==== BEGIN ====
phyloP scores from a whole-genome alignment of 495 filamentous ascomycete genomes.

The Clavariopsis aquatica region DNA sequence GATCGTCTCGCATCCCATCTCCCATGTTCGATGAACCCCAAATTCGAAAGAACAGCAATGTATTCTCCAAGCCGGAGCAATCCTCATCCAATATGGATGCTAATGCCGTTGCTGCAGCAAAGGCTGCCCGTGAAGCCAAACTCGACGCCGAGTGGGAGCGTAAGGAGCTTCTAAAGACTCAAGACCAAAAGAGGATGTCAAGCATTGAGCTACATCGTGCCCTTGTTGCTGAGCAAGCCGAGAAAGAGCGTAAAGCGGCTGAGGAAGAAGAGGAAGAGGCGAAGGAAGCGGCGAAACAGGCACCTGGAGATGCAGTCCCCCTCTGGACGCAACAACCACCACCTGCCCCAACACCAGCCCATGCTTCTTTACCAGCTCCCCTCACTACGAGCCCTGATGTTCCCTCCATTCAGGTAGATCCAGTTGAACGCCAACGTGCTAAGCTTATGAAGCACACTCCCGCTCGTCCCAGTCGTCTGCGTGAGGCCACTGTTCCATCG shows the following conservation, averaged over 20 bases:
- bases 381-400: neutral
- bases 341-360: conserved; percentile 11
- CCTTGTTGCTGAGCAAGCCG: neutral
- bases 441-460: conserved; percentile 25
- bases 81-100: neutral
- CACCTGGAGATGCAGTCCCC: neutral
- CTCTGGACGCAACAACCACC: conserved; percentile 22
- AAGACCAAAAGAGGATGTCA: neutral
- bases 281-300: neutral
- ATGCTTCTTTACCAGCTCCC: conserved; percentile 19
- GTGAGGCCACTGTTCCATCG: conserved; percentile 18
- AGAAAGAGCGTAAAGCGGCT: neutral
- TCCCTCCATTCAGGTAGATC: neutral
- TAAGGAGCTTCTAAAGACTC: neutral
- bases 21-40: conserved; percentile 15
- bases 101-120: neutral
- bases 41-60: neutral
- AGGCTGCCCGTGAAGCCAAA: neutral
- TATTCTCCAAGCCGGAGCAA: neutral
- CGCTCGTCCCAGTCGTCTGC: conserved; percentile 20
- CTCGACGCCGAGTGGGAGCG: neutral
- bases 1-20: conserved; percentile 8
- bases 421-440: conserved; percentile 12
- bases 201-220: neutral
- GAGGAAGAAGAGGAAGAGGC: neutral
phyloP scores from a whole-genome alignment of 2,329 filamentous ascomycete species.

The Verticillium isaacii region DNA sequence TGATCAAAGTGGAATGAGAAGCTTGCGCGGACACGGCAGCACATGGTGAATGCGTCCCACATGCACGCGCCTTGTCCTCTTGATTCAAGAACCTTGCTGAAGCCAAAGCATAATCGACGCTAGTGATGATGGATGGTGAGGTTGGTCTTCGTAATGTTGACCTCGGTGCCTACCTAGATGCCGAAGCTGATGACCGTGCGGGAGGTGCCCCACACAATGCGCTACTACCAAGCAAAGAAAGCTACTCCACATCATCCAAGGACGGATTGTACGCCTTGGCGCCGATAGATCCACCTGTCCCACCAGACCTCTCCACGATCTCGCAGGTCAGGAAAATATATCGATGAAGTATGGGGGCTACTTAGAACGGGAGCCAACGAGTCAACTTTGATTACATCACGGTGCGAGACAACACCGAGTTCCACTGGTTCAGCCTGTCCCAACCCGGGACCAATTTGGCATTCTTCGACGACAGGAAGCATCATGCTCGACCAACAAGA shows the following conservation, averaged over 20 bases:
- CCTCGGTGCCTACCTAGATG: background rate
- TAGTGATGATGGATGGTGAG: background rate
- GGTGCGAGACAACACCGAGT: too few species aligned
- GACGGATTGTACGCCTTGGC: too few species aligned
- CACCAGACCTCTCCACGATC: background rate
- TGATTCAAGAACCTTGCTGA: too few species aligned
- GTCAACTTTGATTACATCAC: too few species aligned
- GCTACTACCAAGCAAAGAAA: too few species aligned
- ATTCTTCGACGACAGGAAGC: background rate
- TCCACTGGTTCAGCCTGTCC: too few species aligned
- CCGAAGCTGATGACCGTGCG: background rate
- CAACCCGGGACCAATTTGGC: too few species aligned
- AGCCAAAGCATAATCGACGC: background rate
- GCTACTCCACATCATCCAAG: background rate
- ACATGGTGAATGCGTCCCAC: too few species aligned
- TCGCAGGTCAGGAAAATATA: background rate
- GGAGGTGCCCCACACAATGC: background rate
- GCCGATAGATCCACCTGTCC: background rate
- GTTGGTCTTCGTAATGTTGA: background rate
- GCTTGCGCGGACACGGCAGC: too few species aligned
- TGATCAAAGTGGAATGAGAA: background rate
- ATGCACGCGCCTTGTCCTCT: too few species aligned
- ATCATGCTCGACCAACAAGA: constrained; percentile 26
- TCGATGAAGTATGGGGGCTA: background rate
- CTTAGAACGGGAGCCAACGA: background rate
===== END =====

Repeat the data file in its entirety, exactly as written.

phyloP scores from a whole-genome alignment of 495 filamentous ascomycete genomes.

The Clavariopsis aquatica region DNA sequence GATCGTCTCGCATCCCATCTCCCATGTTCGATGAACCCCAAATTCGAAAGAACAGCAATGTATTCTCCAAGCCGGAGCAATCCTCATCCAATATGGATGCTAATGCCGTTGCTGCAGCAAAGGCTGCCCGTGAAGCCAAACTCGACGCCGAGTGGGAGCGTAAGGAGCTTCTAAAGACTCAAGACCAAAAGAGGATGTCAAGCATTGAGCTACATCGTGCCCTTGTTGCTGAGCAAGCCGAGAAAGAGCGTAAAGCGGCTGAGGAAGAAGAGGAAGAGGCGAAGGAAGCGGCGAAACAGGCACCTGGAGATGCAGTCCCCCTCTGGACGCAACAACCACCACCTGCCCCAACACCAGCCCATGCTTCTTTACCAGCTCCCCTCACTACGAGCCCTGATGTTCCCTCCATTCAGGTAGATCCAGTTGAACGCCAACGTGCTAAGCTTATGAAGCACACTCCCGCTCGTCCCAGTCGTCTGCGTGAGGCCACTGTTCCATCG shows the following conservation, averaged over 20 bases:
- bases 381-400: neutral
- bases 341-360: conserved; percentile 11
- CCTTGTTGCTGAGCAAGCCG: neutral
- bases 441-460: conserved; percentile 25
- bases 81-100: neutral
- CACCTGGAGATGCAGTCCCC: neutral
- CTCTGGACGCAACAACCACC: conserved; percentile 22
- AAGACCAAAAGAGGATGTCA: neutral
- bases 281-300: neutral
- ATGCTTCTTTACCAGCTCCC: conserved; percentile 19
- GTGAGGCCACTGTTCCATCG: conserved; percentile 18
- AGAAAGAGCGTAAAGCGGCT: neutral
- TCCCTCCATTCAGGTAGATC: neutral
- TAAGGAGCTTCTAAAGACTC: neutral
- bases 21-40: conserved; percentile 15
- bases 101-120: neutral
- bases 41-60: neutral
- AGGCTGCCCGTGAAGCCAAA: neutral
- TATTCTCCAAGCCGGAGCAA: neutral
- CGCTCGTCCCAGTCGTCTGC: conserved; percentile 20
- CTCGACGCCGAGTGGGAGCG: neutral
- bases 1-20: conserved; percentile 8
- bases 421-440: conserved; percentile 12
- bases 201-220: neutral
- GAGGAAGAAGAGGAAGAGGC: neutral
phyloP scores from a whole-genome alignment of 2,329 filamentous ascomycete species.

The Verticillium isaacii region DNA sequence TGATCAAAGTGGAATGAGAAGCTTGCGCGGACACGGCAGCACATGGTGAATGCGTCCCACATGCACGCGCCTTGTCCTCTTGATTCAAGAACCTTGCTGAAGCCAAAGCATAATCGACGCTAGTGATGATGGATGGTGAGGTTGGTCTTCGTAATGTTGACCTCGGTGCCTACCTAGATGCCGAAGCTGATGACCGTGCGGGAGGTGCCCCACACAATGCGCTACTACCAAGCAAAGAAAGCTACTCCACATCATCCAAGGACGGATTGTACGCCTTGGCGCCGATAGATCCACCTGTCCCACCAGACCTCTCCACGATCTCGCAGGTCAGGAAAATATATCGATGAAGTATGGGGGCTACTTAGAACGGGAGCCAACGAGTCAACTTTGATTACATCACGGTGCGAGACAACACCGAGTTCCACTGGTTCAGCCTGTCCCAACCCGGGACCAATTTGGCATTCTTCGACGACAGGAAGCATCATGCTCGACCAACAAGA shows the following conservation, averaged over 20 bases:
- CCTCGGTGCCTACCTAGATG: background rate
- TAGTGATGATGGATGGTGAG: background rate
- GGTGCGAGACAACACCGAGT: too few species aligned
- GACGGATTGTACGCCTTGGC: too few species aligned
- CACCAGACCTCTCCACGATC: background rate
- TGATTCAAGAACCTTGCTGA: too few species aligned
- GTCAACTTTGATTACATCAC: too few species aligned
- GCTACTACCAAGCAAAGAAA: too few species aligned
- ATTCTTCGACGACAGGAAGC: background rate
- TCCACTGGTTCAGCCTGTCC: too few species aligned
- CCGAAGCTGATGACCGTGCG: background rate
- CAACCCGGGACCAATTTGGC: too few species aligned
- AGCCAAAGCATAATCGACGC: background rate
- GCTACTCCACATCATCCAAG: background rate
- ACATGGTGAATGCGTCCCAC: too few species aligned
- TCGCAGGTCAGGAAAATATA: background rate
- GGAGGTGCCCCACACAATGC: background rate
- GCCGATAGATCCACCTGTCC: background rate
- GTTGGTCTTCGTAATGTTGA: background rate
- GCTTGCGCGGACACGGCAGC: too few species aligned
- TGATCAAAGTGGAATGAGAA: background rate
- ATGCACGCGCCTTGTCCTCT: too few species aligned
- ATCATGCTCGACCAACAAGA: constrained; percentile 26
- TCGATGAAGTATGGGGGCTA: background rate
- CTTAGAACGGGAGCCAACGA: background rate